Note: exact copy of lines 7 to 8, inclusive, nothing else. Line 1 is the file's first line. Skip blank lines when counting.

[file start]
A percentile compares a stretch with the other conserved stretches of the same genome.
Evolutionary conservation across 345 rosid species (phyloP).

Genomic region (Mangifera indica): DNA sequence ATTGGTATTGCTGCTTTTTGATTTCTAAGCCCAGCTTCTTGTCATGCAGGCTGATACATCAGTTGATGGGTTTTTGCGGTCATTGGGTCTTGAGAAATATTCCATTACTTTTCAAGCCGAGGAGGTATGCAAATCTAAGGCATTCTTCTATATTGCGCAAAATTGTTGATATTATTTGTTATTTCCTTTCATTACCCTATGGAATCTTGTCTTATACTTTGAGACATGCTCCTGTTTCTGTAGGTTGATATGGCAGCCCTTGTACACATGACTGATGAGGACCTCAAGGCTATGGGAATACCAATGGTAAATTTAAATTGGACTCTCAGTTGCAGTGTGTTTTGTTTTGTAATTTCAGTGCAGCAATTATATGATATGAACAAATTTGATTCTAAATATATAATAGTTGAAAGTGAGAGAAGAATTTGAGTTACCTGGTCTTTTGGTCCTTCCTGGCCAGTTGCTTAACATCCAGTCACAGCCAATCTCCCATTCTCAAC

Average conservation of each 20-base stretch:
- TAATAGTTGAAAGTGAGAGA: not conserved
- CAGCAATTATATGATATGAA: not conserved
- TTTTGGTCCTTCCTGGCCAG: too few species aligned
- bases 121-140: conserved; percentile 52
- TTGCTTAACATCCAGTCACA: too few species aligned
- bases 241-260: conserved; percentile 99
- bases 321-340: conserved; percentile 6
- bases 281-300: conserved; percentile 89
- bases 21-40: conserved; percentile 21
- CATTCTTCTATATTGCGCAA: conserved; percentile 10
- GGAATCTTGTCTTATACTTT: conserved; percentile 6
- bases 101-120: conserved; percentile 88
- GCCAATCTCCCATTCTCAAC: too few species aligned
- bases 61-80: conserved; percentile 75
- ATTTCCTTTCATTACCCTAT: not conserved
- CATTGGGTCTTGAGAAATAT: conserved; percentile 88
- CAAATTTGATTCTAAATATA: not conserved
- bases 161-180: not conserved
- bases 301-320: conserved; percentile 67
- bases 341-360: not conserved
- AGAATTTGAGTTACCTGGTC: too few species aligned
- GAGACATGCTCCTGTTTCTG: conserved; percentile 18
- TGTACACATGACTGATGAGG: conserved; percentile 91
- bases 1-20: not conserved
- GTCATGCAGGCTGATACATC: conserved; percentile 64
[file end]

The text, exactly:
- TTTTGGTCCTTCCTGGCCAG: too few species aligned
- bases 121-140: conserved; percentile 52